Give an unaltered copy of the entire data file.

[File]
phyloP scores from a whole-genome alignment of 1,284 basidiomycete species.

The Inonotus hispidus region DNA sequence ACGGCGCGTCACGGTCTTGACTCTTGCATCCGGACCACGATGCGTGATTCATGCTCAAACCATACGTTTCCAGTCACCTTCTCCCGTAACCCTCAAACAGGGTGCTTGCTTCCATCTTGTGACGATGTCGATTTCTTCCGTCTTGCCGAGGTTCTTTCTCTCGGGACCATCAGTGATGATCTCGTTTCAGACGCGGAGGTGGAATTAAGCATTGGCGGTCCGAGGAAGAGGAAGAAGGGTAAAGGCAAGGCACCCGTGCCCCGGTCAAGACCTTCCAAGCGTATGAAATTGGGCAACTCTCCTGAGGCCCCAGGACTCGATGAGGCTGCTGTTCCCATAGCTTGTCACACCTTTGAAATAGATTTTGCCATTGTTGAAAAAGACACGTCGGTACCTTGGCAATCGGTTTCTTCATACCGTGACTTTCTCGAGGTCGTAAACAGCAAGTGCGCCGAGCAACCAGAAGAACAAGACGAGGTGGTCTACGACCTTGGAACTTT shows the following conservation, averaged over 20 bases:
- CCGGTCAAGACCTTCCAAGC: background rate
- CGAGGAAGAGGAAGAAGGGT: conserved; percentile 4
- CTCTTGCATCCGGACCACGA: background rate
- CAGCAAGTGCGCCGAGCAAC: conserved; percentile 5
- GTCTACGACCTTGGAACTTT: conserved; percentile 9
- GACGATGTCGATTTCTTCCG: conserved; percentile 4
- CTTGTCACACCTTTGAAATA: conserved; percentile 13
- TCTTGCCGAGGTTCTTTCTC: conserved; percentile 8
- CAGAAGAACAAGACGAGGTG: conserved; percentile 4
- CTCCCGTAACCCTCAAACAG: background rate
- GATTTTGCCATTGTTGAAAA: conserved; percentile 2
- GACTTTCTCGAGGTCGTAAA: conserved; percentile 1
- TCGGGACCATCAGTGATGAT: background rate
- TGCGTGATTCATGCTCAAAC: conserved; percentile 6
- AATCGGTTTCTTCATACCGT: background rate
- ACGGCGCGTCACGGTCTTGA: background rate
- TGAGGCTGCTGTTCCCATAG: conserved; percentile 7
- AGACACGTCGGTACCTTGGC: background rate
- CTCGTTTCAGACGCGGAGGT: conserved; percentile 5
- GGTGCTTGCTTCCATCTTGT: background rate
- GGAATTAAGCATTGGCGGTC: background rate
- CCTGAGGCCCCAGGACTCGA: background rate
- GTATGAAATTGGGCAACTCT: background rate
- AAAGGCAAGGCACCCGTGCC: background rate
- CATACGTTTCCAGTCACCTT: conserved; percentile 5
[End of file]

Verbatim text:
phyloP scores from a whole-genome alignment of 1,284 basidiomycete species.

The Inonotus hispidus region DNA sequence ACGGCGCGTCACGGTCTTGACTCTTGCATCCGGACCACGATGCGTGATTCATGCTCAAACCATACGTTTCCAGTCACCTTCTCCCGTAACCCTCAAACAGGGTGCTTGCTTCCATCTTGTGACGATGTCGATTTCTTCCGTCTTGCCGAGGTTCTTTCTCTCGGGACCATCAGTGATGATCTCGTTTCAGACGCGGAGGTGGAATTAAGCATTGGCGGTCCGAGGAAGAGGAAGAAGGGTAAAGGCAAGGCACCCGTGCCCCGGTCAAGACCTTCCAAGCGTATGAAATTGGGCAACTCTCCTGAGGCCCCAGGACTCGATGAGGCTGCTGTTCCCATAGCTTGTCACACCTTTGAAATAGATTTTGCCATTGTTGAAAAAGACACGTCGGTACCTTGGCAATCGGTTTCTTCATACCGTGACTTTCTCGAGGTCGTAAACAGCAAGTGCGCCGAGCAACCAGAAGAACAAGACGAGGTGGTCTACGACCTTGGAACTTT shows the following conservation, averaged over 20 bases:
- CCGGTCAAGACCTTCCAAGC: background rate
- CGAGGAAGAGGAAGAAGGGT: conserved; percentile 4
- CTCTTGCATCCGGACCACGA: background rate
- CAGCAAGTGCGCCGAGCAAC: conserved; percentile 5
- GTCTACGACCTTGGAACTTT: conserved; percentile 9
- GACGATGTCGATTTCTTCCG: conserved; percentile 4
- CTTGTCACACCTTTGAAATA: conserved; percentile 13
- TCTTGCCGAGGTTCTTTCTC: conserved; percentile 8
- CAGAAGAACAAGACGAGGTG: conserved; percentile 4
- CTCCCGTAACCCTCAAACAG: background rate
- GATTTTGCCATTGTTGAAAA: conserved; percentile 2
- GACTTTCTCGAGGTCGTAAA: conserved; percentile 1
- TCGGGACCATCAGTGATGAT: background rate
- TGCGTGATTCATGCTCAAAC: conserved; percentile 6
- AATCGGTTTCTTCATACCGT: background rate
- ACGGCGCGTCACGGTCTTGA: background rate
- TGAGGCTGCTGTTCCCATAG: conserved; percentile 7
- AGACACGTCGGTACCTTGGC: background rate
- CTCGTTTCAGACGCGGAGGT: conserved; percentile 5
- GGTGCTTGCTTCCATCTTGT: background rate
- GGAATTAAGCATTGGCGGTC: background rate
- CCTGAGGCCCCAGGACTCGA: background rate
- GTATGAAATTGGGCAACTCT: background rate
- AAAGGCAAGGCACCCGTGCC: background rate
- CATACGTTTCCAGTCACCTT: conserved; percentile 5